A Tale of Two Batei Midrash: YCT and Philly

A tale of two Batei Midrash; YCT and Philly

by Rabbi Nissan Antine

Last month I had the opportunity of learning in two batei midrash that couldn’t be further from each other on the orthodox spectrum. On Monday, I spent the morning at Yeshivat Chovevei Torah (where I earned my semicha). The kol torah (sound of Torah) was amazing as I was able to overhear a number of students trying to master the intricacies of Hilchot Shabbat so that they could effectively lead their congregation in greater observance of Shabbat. On the next day, Tuesday, as I was driving home from NY, I decided to stop at my other Alma Mater, The Talmudical Yeshiva of Philadelphia (otherwise known as Philly) where I studied for 4 years of High School around 20 years ago. I didn’t have a meeting with any of the rebeim or roshei hayeshiva. I just wanted to sit in the Beis Medrash that had nurtured and sustained me when I first started learning.  I was privileged to overhear a number of chavrusos learning the first perek of Gittin and dealing with some of the lomdos of “Hamevi Get.”

While I was in Philly, I had a thought which seems so basic but yet in reality is so difficult. “Why can’t we all just get along?” This was not a naive  perception that we are exactly the same. Believe me when I say that I know that there are differences and it is precisely some of those differences that motivated me to leave the world of Philly and find YCT. But on that Tuesday morning, when I saw Talmidim of Philly and YCT within 24 hours learning the same Talmud with such intensity, reverence and commitment; I wondered why can’t we all see what unites us? While there are differences on the margins, both communities share a commitment to have Torah impact their lives in the deepest possible ways. Both communities have a strong desire, even if we have different styles, to help make Torah more meaningful to countless Jews who are disengaged.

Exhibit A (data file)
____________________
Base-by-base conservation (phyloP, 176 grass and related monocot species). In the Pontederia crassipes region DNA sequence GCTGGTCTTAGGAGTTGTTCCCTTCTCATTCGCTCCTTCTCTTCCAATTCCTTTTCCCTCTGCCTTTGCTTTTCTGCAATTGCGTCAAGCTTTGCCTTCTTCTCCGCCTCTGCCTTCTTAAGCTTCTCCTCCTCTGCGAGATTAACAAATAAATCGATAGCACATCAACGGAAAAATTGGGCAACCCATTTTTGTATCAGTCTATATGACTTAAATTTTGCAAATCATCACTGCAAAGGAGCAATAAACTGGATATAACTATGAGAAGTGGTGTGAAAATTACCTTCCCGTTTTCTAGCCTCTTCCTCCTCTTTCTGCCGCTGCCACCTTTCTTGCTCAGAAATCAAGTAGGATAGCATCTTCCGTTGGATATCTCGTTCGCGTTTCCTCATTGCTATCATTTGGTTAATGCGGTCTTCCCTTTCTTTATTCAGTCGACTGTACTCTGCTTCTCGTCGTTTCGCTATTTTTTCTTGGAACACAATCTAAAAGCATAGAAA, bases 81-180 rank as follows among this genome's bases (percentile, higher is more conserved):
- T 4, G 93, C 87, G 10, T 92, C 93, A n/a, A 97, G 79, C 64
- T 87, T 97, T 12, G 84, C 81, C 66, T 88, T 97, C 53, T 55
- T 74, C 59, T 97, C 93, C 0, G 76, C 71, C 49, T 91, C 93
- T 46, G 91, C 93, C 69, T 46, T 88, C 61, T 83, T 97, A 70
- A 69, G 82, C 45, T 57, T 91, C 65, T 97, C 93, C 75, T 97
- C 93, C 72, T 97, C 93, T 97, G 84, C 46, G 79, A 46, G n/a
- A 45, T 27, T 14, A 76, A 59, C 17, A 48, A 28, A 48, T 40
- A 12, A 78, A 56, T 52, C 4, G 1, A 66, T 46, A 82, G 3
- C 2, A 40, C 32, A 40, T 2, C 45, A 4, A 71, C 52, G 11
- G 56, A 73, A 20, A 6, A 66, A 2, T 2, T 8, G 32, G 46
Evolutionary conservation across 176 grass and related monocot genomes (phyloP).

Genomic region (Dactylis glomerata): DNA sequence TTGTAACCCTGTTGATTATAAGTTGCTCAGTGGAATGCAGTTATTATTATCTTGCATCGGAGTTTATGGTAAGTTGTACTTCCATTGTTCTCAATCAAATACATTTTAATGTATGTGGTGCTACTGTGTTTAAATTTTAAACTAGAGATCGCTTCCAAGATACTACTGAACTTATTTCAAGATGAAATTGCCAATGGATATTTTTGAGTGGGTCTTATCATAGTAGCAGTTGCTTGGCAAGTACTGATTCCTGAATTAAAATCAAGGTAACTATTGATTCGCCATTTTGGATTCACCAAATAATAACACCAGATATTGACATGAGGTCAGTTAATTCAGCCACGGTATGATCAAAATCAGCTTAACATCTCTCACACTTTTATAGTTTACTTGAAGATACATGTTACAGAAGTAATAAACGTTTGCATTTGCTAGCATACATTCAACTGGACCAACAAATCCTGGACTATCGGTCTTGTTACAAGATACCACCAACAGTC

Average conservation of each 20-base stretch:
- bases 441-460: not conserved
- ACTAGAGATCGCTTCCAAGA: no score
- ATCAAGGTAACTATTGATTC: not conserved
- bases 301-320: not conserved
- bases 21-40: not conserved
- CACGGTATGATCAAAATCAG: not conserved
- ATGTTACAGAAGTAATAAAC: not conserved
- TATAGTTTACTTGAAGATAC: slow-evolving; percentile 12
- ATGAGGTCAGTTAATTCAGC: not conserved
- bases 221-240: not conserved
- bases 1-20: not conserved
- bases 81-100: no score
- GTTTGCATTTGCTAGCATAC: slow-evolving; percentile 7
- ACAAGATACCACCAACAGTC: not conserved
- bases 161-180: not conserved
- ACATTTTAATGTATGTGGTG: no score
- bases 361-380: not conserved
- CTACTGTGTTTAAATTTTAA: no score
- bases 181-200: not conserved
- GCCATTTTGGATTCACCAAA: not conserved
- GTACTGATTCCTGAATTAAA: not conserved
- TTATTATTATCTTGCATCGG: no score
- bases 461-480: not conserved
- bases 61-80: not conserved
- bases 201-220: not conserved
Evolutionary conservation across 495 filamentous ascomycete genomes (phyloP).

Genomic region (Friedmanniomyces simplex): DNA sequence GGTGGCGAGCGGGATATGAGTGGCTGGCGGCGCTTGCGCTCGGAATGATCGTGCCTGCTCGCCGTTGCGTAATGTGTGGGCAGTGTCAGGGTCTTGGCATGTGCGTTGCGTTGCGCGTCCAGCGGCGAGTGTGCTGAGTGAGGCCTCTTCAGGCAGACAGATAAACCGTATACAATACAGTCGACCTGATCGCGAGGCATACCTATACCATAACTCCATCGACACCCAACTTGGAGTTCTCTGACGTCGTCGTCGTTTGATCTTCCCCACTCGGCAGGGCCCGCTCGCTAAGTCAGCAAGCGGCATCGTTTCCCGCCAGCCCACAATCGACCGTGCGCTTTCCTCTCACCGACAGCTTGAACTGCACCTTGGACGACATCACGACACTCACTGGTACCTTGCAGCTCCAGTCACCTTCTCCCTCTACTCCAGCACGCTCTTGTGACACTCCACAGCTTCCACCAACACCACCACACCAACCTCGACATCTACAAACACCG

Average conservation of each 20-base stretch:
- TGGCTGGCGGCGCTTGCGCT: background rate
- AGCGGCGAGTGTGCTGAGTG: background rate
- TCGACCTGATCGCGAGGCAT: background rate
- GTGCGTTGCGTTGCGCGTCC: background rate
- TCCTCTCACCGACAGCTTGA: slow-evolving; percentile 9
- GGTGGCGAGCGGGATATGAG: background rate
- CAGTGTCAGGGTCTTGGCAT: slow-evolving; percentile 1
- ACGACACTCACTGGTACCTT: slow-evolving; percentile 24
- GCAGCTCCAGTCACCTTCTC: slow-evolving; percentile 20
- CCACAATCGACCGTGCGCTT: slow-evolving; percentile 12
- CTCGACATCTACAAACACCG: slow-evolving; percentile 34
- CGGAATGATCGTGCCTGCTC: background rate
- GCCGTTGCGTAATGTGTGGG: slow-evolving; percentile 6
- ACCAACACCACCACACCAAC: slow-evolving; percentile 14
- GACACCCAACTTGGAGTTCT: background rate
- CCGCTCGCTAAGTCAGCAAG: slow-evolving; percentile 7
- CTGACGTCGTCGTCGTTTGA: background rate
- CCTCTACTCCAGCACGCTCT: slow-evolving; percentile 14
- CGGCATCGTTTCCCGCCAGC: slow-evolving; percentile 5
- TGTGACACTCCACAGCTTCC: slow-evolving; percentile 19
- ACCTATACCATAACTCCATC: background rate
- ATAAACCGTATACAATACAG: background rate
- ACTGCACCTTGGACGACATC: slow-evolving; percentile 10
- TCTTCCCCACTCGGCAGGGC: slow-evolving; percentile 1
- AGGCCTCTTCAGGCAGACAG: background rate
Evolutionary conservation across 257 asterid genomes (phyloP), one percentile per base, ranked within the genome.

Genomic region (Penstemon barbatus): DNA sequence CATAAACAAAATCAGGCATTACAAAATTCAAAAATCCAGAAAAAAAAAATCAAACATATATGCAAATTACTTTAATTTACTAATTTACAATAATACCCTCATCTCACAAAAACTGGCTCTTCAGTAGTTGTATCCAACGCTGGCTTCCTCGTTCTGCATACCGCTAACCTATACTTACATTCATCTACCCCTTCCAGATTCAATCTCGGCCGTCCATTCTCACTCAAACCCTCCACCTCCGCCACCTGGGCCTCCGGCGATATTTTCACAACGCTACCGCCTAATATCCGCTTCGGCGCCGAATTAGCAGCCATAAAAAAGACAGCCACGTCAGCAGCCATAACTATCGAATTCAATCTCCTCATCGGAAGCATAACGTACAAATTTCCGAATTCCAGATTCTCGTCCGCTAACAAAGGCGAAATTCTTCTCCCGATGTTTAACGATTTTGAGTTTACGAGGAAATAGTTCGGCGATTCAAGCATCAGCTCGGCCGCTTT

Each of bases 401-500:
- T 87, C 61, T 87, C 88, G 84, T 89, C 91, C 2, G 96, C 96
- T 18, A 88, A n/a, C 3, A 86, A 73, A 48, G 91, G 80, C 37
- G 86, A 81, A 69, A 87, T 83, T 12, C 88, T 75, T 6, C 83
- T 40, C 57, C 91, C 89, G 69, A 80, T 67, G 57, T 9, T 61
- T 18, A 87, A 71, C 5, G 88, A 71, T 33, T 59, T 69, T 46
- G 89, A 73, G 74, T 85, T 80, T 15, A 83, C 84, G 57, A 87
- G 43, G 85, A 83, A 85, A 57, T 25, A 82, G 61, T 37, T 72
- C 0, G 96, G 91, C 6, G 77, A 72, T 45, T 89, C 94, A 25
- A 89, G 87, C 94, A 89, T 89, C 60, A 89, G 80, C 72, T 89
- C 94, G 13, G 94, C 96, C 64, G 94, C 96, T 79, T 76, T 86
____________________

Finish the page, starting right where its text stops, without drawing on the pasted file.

I would humbly like to make one suggestion that I think would help heal our community. Leaders from open and modern Orthodoxy should commit to not talk negatively about our friends to the right of us. This does not mean that we don’t have differences and that the differences aren’t important. But how does our community (those associated with more open and modern Orthodoxy) benefit from hearing negative statements about the other. We should be working on ourselves and when we point to the Yeshivish community we should look to its many positive traits that we can learn from.

I would request and hope that the leadership of the centrist and yeshivahs communities would make a similar commitment. I hope that if we can start to talk about each other in more positive ways then ultimately we will help heal our communities which is really one community.

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